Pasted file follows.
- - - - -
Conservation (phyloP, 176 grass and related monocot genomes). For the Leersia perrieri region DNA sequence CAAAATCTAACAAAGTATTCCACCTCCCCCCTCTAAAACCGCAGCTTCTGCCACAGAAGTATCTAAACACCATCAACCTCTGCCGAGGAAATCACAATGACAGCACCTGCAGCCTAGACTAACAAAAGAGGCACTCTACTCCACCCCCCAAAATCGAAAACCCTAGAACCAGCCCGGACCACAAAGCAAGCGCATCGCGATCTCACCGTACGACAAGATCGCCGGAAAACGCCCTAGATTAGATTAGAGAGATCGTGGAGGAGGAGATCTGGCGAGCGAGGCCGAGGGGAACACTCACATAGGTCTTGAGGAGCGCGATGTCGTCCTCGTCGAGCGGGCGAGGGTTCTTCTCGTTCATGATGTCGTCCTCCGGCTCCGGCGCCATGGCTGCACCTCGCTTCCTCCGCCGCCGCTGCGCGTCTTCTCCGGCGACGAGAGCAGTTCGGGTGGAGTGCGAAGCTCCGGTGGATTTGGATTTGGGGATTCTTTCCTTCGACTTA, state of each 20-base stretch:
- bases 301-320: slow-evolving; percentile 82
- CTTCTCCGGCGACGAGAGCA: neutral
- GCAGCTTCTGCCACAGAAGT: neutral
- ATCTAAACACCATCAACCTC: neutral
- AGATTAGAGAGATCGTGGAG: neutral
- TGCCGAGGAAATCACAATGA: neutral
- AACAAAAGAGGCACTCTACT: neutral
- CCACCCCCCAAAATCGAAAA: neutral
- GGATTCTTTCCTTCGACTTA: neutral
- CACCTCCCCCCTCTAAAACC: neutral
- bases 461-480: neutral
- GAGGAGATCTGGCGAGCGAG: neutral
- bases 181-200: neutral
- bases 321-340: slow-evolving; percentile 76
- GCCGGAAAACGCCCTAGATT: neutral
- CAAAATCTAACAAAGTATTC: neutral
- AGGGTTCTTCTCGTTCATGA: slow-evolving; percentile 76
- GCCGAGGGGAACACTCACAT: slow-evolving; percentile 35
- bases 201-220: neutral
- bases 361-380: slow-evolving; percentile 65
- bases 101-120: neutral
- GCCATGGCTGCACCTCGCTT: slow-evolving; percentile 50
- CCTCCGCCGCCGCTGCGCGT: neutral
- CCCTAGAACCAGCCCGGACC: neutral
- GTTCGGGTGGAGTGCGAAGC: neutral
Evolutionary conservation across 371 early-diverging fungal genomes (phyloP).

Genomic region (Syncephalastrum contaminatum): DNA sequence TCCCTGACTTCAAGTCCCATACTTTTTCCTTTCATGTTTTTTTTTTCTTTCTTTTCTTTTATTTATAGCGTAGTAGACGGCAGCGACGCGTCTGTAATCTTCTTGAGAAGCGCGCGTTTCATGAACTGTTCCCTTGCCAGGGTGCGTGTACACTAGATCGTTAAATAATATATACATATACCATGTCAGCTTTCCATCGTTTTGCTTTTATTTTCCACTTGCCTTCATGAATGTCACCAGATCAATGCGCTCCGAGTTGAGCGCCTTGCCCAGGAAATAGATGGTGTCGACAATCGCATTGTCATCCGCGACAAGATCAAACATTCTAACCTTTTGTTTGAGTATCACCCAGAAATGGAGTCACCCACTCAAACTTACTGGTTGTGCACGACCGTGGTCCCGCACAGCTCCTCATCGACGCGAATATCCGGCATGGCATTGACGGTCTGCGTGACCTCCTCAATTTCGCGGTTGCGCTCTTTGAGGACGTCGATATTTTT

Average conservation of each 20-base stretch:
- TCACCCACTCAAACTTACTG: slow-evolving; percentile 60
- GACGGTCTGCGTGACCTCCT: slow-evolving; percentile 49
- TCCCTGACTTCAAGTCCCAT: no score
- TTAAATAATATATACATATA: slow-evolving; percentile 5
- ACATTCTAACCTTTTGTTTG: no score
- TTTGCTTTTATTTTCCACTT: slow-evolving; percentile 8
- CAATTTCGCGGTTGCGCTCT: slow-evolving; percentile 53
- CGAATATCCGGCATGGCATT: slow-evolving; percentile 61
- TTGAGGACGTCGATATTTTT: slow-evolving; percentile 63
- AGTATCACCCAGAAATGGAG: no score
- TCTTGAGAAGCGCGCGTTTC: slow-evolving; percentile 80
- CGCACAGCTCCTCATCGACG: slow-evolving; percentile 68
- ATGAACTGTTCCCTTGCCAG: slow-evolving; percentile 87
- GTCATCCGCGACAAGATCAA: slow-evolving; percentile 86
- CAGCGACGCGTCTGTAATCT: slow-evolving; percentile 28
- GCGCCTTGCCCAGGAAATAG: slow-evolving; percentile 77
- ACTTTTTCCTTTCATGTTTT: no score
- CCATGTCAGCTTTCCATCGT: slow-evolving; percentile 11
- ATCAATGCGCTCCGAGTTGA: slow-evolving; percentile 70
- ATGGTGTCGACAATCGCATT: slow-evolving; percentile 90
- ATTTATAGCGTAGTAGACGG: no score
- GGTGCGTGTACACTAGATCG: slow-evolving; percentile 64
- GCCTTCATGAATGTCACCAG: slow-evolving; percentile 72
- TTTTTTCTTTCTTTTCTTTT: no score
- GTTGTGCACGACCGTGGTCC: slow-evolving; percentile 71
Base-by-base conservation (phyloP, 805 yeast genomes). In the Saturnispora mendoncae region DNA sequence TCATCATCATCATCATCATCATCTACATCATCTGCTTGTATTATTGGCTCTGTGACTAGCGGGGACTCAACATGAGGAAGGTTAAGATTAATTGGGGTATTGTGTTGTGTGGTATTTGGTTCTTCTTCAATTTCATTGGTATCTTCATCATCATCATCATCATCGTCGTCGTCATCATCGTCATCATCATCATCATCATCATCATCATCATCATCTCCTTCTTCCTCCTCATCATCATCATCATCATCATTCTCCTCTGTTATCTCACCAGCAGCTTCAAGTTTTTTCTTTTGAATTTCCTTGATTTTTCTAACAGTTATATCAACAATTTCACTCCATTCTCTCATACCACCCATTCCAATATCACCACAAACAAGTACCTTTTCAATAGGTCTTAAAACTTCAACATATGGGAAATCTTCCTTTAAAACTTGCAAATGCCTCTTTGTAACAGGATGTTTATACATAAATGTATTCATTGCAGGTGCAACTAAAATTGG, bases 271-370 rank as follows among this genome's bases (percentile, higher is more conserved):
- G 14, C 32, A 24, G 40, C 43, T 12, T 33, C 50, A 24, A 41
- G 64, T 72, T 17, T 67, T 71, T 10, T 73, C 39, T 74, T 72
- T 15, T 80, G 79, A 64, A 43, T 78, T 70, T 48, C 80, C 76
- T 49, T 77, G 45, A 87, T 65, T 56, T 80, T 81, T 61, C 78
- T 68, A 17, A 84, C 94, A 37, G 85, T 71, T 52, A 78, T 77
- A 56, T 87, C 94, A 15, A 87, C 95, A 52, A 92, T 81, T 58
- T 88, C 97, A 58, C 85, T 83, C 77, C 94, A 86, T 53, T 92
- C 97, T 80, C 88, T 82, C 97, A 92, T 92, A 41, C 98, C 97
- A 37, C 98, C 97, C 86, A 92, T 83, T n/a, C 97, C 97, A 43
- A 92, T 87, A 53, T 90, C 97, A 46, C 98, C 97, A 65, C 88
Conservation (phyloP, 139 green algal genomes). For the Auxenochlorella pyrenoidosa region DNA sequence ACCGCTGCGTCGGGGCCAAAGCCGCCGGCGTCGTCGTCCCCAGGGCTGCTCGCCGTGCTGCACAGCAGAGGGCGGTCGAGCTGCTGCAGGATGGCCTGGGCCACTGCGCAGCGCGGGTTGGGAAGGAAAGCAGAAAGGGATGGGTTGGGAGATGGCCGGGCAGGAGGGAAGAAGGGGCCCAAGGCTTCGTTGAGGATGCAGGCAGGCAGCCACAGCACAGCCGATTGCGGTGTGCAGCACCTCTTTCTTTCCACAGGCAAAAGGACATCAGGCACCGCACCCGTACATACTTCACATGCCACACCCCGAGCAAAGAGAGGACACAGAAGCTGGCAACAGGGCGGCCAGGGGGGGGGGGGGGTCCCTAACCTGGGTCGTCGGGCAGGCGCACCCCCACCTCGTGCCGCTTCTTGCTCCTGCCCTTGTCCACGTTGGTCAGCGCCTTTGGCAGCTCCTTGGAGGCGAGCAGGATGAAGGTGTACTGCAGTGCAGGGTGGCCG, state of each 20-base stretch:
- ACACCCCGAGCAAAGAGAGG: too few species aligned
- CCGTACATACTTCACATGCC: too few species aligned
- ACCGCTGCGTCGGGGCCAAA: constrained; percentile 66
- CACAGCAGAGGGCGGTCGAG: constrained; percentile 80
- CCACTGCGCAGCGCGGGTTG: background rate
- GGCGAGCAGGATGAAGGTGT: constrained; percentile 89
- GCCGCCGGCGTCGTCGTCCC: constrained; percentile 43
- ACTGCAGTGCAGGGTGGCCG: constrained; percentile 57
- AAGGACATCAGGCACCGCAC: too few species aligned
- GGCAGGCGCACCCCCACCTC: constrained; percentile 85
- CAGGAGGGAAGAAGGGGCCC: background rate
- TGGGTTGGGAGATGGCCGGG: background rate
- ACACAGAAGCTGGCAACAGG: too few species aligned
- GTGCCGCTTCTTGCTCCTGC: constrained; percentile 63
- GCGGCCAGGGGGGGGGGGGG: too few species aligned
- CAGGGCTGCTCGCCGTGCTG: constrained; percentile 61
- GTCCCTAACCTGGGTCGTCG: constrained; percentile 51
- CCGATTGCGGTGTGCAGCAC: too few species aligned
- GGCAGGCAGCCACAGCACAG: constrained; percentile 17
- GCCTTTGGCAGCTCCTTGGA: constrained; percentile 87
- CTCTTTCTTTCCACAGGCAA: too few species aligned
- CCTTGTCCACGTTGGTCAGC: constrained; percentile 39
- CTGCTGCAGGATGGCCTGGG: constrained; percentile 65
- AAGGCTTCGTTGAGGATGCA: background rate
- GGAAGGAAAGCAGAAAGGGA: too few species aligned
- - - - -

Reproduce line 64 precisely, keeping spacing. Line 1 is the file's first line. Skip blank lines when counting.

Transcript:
- A 37, C 98, C 97, C 86, A 92, T 83, T n/a, C 97, C 97, A 43